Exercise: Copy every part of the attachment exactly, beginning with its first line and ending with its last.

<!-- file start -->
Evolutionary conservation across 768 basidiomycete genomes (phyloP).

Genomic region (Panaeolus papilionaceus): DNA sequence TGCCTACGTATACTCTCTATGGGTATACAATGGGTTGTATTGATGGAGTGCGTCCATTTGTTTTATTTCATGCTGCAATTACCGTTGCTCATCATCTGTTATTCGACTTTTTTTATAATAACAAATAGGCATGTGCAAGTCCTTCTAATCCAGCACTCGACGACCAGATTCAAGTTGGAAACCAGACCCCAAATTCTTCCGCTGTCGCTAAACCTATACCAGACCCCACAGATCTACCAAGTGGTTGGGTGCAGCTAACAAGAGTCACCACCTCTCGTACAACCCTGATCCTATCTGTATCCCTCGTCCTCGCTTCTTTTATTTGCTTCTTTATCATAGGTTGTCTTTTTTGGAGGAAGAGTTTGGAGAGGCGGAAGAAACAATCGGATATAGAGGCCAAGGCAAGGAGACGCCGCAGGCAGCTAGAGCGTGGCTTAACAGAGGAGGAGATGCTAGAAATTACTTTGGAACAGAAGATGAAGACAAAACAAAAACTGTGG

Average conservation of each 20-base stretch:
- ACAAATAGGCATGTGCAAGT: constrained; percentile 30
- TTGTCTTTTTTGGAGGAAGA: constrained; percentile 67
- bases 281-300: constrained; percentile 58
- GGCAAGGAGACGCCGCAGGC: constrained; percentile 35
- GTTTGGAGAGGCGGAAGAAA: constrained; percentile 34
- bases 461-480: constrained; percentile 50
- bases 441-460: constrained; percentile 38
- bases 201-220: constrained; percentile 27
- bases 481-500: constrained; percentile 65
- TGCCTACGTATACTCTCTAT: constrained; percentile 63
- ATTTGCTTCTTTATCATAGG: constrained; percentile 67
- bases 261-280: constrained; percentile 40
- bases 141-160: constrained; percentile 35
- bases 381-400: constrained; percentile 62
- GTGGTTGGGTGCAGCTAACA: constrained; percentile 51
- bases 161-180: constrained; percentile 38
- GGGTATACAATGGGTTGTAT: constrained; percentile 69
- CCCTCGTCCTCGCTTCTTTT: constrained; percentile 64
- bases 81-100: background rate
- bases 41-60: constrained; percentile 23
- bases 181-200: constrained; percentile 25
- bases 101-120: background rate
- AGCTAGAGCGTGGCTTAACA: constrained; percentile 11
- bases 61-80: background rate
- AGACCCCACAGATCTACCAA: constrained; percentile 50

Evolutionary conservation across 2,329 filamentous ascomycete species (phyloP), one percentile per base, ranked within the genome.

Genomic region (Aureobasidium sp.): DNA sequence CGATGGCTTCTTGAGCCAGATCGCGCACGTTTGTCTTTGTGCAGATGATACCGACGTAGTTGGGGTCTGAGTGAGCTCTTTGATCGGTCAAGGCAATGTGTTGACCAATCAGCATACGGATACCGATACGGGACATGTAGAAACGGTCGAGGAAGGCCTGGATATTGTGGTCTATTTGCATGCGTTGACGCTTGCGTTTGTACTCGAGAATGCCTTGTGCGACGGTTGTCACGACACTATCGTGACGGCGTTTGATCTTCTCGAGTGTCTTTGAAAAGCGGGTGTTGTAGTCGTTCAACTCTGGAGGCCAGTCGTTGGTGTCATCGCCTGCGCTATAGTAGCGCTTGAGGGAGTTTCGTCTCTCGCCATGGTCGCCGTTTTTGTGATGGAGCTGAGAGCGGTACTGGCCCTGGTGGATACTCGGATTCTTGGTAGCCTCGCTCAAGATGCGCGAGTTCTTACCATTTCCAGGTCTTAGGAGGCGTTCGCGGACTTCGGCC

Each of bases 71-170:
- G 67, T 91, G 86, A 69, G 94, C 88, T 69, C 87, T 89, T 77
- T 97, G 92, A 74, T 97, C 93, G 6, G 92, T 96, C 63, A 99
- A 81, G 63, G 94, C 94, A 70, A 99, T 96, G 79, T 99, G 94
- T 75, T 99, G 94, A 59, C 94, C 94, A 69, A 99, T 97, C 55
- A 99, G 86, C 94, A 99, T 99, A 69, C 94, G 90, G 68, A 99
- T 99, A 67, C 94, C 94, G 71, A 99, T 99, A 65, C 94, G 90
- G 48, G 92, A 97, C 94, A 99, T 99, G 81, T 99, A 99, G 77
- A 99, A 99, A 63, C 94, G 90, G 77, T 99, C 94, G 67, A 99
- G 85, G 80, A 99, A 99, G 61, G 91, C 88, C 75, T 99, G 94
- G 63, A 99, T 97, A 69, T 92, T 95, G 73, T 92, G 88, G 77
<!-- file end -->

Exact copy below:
Evolutionary conservation across 768 basidiomycete genomes (phyloP).

Genomic region (Panaeolus papilionaceus): DNA sequence TGCCTACGTATACTCTCTATGGGTATACAATGGGTTGTATTGATGGAGTGCGTCCATTTGTTTTATTTCATGCTGCAATTACCGTTGCTCATCATCTGTTATTCGACTTTTTTTATAATAACAAATAGGCATGTGCAAGTCCTTCTAATCCAGCACTCGACGACCAGATTCAAGTTGGAAACCAGACCCCAAATTCTTCCGCTGTCGCTAAACCTATACCAGACCCCACAGATCTACCAAGTGGTTGGGTGCAGCTAACAAGAGTCACCACCTCTCGTACAACCCTGATCCTATCTGTATCCCTCGTCCTCGCTTCTTTTATTTGCTTCTTTATCATAGGTTGTCTTTTTTGGAGGAAGAGTTTGGAGAGGCGGAAGAAACAATCGGATATAGAGGCCAAGGCAAGGAGACGCCGCAGGCAGCTAGAGCGTGGCTTAACAGAGGAGGAGATGCTAGAAATTACTTTGGAACAGAAGATGAAGACAAAACAAAAACTGTGG

Average conservation of each 20-base stretch:
- ACAAATAGGCATGTGCAAGT: constrained; percentile 30
- TTGTCTTTTTTGGAGGAAGA: constrained; percentile 67
- bases 281-300: constrained; percentile 58
- GGCAAGGAGACGCCGCAGGC: constrained; percentile 35
- GTTTGGAGAGGCGGAAGAAA: constrained; percentile 34
- bases 461-480: constrained; percentile 50
- bases 441-460: constrained; percentile 38
- bases 201-220: constrained; percentile 27
- bases 481-500: constrained; percentile 65
- TGCCTACGTATACTCTCTAT: constrained; percentile 63
- ATTTGCTTCTTTATCATAGG: constrained; percentile 67
- bases 261-280: constrained; percentile 40
- bases 141-160: constrained; percentile 35
- bases 381-400: constrained; percentile 62
- GTGGTTGGGTGCAGCTAACA: constrained; percentile 51
- bases 161-180: constrained; percentile 38
- GGGTATACAATGGGTTGTAT: constrained; percentile 69
- CCCTCGTCCTCGCTTCTTTT: constrained; percentile 64
- bases 81-100: background rate
- bases 41-60: constrained; percentile 23
- bases 181-200: constrained; percentile 25
- bases 101-120: background rate
- AGCTAGAGCGTGGCTTAACA: constrained; percentile 11
- bases 61-80: background rate
- AGACCCCACAGATCTACCAA: constrained; percentile 50

Evolutionary conservation across 2,329 filamentous ascomycete species (phyloP), one percentile per base, ranked within the genome.

Genomic region (Aureobasidium sp.): DNA sequence CGATGGCTTCTTGAGCCAGATCGCGCACGTTTGTCTTTGTGCAGATGATACCGACGTAGTTGGGGTCTGAGTGAGCTCTTTGATCGGTCAAGGCAATGTGTTGACCAATCAGCATACGGATACCGATACGGGACATGTAGAAACGGTCGAGGAAGGCCTGGATATTGTGGTCTATTTGCATGCGTTGACGCTTGCGTTTGTACTCGAGAATGCCTTGTGCGACGGTTGTCACGACACTATCGTGACGGCGTTTGATCTTCTCGAGTGTCTTTGAAAAGCGGGTGTTGTAGTCGTTCAACTCTGGAGGCCAGTCGTTGGTGTCATCGCCTGCGCTATAGTAGCGCTTGAGGGAGTTTCGTCTCTCGCCATGGTCGCCGTTTTTGTGATGGAGCTGAGAGCGGTACTGGCCCTGGTGGATACTCGGATTCTTGGTAGCCTCGCTCAAGATGCGCGAGTTCTTACCATTTCCAGGTCTTAGGAGGCGTTCGCGGACTTCGGCC

Each of bases 71-170:
- G 67, T 91, G 86, A 69, G 94, C 88, T 69, C 87, T 89, T 77
- T 97, G 92, A 74, T 97, C 93, G 6, G 92, T 96, C 63, A 99
- A 81, G 63, G 94, C 94, A 70, A 99, T 96, G 79, T 99, G 94
- T 75, T 99, G 94, A 59, C 94, C 94, A 69, A 99, T 97, C 55
- A 99, G 86, C 94, A 99, T 99, A 69, C 94, G 90, G 68, A 99
- T 99, A 67, C 94, C 94, G 71, A 99, T 99, A 65, C 94, G 90
- G 48, G 92, A 97, C 94, A 99, T 99, G 81, T 99, A 99, G 77
- A 99, A 99, A 63, C 94, G 90, G 77, T 99, C 94, G 67, A 99
- G 85, G 80, A 99, A 99, G 61, G 91, C 88, C 75, T 99, G 94
- G 63, A 99, T 97, A 69, T 92, T 95, G 73, T 92, G 88, G 77